PATIENTS, MATERIALS AND METHODS

Patients - Between March 1999-April 2003, CSF samples were obtained from hospitals in São Paulo (SP), Brazil, from 39 hospitalized patients who presented meningeal abnormalities in differential diagnosis, predominance of lymphocytes and negative results in traditional microbiologic tests. The differential diagnosis included bacterial and viral meningoencephalitis, sepsis, malaria and cerebrovascular disease. CSF was collected by lumbar puncture during the acute phase of the disease and transferred to a new and sterile tube as soon as the patients were suspected of having meningitis. The study was done in a prospective manner, although there was no active systematic surveillance for leptospirosis meningitis in the hospitals. CSF samples were processed for leptospiral culture, MAT and PCR. Upon arrival at the laboratory, 200-400 ?L of each CSF sample was sterilely removed and stored at -20ºC until further processing with DNA extraction and PCR. The remaining CSF was used for standard routine analysis, i.e., leptospiral culture and detection of antibodies by MAT. Attempts were made to obtain patients' serum samples from the acute and convalescent phases. This study was approved by the Ethical Committees of the Brazilian Ministry of Health and the Adolfo Lutz Institute.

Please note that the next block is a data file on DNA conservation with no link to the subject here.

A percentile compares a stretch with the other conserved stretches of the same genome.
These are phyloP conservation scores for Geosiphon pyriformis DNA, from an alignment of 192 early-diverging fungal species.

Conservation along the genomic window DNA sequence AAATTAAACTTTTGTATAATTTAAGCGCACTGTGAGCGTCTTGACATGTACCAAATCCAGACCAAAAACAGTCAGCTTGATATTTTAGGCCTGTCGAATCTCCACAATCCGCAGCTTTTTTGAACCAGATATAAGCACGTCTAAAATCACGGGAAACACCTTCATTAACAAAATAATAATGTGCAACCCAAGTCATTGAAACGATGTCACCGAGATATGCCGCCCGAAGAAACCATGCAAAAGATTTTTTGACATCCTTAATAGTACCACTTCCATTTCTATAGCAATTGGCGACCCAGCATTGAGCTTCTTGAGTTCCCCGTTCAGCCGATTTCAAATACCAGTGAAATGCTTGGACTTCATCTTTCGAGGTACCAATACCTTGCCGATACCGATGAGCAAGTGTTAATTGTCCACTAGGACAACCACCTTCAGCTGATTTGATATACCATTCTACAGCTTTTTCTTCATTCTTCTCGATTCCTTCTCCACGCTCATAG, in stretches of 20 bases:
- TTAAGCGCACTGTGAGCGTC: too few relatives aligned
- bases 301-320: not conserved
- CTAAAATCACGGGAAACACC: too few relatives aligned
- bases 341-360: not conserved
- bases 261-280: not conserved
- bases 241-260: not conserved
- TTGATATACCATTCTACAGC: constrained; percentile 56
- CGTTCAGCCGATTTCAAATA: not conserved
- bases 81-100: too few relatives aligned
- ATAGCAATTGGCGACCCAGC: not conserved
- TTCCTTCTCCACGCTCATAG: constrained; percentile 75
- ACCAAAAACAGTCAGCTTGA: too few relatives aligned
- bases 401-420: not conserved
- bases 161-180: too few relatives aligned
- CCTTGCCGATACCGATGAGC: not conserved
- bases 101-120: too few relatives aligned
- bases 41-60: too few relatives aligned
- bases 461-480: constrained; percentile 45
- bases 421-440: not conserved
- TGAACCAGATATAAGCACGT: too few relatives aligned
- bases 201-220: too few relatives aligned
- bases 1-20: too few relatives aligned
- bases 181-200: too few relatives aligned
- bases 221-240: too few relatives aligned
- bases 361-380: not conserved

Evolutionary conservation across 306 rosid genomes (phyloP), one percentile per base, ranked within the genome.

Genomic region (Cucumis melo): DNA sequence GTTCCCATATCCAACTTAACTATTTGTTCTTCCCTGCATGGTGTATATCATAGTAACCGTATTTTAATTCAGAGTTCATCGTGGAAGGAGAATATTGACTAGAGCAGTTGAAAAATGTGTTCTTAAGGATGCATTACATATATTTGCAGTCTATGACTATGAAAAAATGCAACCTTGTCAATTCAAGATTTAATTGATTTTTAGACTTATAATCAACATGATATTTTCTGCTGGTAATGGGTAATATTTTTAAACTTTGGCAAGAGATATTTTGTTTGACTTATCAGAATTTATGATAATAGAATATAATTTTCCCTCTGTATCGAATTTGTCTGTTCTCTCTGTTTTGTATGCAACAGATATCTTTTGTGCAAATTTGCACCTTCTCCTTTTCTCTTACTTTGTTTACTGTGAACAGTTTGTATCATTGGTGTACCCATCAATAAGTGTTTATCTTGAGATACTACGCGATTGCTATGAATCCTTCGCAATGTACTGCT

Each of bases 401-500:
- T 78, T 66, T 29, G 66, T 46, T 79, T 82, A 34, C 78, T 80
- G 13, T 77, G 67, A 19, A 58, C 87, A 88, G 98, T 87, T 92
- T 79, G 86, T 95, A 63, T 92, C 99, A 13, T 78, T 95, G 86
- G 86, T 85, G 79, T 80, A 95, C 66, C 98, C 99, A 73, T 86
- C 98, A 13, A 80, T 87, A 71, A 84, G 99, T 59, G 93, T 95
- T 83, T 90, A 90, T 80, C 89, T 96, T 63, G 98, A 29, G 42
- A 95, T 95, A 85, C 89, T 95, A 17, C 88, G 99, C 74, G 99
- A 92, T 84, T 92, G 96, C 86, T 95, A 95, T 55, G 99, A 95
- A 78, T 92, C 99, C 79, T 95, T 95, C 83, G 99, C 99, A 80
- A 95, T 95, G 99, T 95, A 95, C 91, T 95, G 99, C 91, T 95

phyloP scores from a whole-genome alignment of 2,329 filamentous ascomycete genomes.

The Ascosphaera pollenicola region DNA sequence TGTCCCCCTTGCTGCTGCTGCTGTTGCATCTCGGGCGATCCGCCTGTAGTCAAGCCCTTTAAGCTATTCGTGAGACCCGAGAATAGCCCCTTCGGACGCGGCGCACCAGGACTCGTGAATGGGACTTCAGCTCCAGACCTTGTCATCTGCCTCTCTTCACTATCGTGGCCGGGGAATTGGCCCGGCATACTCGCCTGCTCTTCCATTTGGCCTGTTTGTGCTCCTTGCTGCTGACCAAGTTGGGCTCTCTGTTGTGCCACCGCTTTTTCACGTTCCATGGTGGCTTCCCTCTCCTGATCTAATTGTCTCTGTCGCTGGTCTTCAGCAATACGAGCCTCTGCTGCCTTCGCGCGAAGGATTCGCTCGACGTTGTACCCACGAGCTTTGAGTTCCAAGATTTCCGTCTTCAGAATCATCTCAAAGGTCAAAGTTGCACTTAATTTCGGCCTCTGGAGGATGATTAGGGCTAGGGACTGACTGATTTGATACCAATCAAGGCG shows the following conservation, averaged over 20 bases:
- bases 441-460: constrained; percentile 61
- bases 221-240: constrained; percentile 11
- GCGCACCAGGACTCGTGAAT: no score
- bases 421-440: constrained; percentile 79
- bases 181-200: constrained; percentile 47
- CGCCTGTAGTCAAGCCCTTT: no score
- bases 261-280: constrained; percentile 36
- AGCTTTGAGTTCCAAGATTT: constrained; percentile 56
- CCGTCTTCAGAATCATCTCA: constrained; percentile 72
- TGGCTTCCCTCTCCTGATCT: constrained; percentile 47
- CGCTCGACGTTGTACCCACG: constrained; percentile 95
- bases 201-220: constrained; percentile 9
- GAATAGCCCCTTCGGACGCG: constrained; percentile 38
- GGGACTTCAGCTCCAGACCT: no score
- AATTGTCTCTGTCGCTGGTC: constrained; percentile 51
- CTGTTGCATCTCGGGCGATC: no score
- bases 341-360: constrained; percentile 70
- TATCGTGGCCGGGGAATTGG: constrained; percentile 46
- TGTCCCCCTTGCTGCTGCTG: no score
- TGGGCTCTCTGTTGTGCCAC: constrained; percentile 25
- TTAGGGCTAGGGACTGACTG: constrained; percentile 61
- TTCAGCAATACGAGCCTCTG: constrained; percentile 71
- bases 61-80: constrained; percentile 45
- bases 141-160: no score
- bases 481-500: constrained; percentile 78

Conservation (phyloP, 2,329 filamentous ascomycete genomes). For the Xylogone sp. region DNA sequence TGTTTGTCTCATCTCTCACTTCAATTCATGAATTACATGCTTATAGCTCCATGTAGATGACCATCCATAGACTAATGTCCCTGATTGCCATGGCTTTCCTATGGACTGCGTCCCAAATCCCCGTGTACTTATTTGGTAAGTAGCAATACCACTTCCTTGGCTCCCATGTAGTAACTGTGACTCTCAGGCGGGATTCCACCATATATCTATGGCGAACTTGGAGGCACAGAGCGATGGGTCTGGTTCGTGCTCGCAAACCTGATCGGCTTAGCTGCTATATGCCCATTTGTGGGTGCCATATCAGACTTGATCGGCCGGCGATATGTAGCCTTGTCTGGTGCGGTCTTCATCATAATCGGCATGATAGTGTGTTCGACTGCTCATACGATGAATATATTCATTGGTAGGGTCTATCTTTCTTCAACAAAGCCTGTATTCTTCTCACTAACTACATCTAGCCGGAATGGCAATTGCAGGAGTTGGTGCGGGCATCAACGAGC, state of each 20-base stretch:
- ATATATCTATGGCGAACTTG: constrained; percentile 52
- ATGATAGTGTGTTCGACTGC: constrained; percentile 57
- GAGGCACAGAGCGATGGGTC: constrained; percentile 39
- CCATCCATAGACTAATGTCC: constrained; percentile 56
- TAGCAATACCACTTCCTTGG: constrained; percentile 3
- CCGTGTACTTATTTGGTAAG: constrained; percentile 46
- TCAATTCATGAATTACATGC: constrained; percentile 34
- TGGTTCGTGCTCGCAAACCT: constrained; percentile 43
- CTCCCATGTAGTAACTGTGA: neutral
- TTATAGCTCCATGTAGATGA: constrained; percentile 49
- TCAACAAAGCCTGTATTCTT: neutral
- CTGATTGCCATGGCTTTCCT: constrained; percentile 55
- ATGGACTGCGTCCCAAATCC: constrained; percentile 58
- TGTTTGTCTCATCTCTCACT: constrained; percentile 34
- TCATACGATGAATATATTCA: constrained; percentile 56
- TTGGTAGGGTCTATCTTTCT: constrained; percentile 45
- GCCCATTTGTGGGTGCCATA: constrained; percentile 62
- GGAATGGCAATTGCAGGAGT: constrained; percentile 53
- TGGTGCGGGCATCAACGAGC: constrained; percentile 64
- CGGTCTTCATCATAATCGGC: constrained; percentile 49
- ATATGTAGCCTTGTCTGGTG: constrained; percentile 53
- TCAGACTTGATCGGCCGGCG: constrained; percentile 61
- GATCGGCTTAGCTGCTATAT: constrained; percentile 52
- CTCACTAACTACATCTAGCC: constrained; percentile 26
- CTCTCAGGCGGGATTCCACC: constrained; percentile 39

DNA extraction and PCR - For DNA extraction, 100 ?L of the CSF was centrifuged at 13,000 g for 15 min and washed twice with 100 ?L of Milli-Q water. After centrifugation, the supernatant was discarded and the pellet was resuspended in 20 ?L of Milli-Q water. Samples were boiled for 10 min, cooled to room temperature and then centrifuged for 1 min at 12,000 g. Ten microliters were used as the template in each PCR reaction. The extraction included water controls to rule out any contamination. PCR was performed using primers corresponding to nucleotides 38-57 and 348-368 in the primary structure of the Leptospira interrogans rrs (16S) (A, 5'-GGCGGCGCGTCTTTAAACATG-3'; B, 5'-TTCCCCCCATTGAGCAAGATT-3'). The PCR assay was performed according to Mérien et al. (1992) with 35 cycles. Each run of the assay included a positive control, which consisted of Milli-Q water spiked with 10-fold serial dilutions of leptospires and a negative control consisting of Milli-Q water. All PCR assays were performed in three separate rooms and barrier tips were used to prevent carry over amplicon contamination. Samples were tested in duplicate. The amplification product was analyzed by 1.5% agarose gel electrophoresis stained with ethidium bromide. The sensitivity of the reaction was determined from 1 ng-10 fg. The lower limit of detection of Leptospira DNA in the assay was 1 pg by agarose gel electrophoresis. Agarose gel electrophoresis of the PCR products revealed the presence of a product of the predicted size for samples containing 101 leptospires. The specificity of this PCR method has been previously described (Mérien et al. 1992, Romero et al. 1998).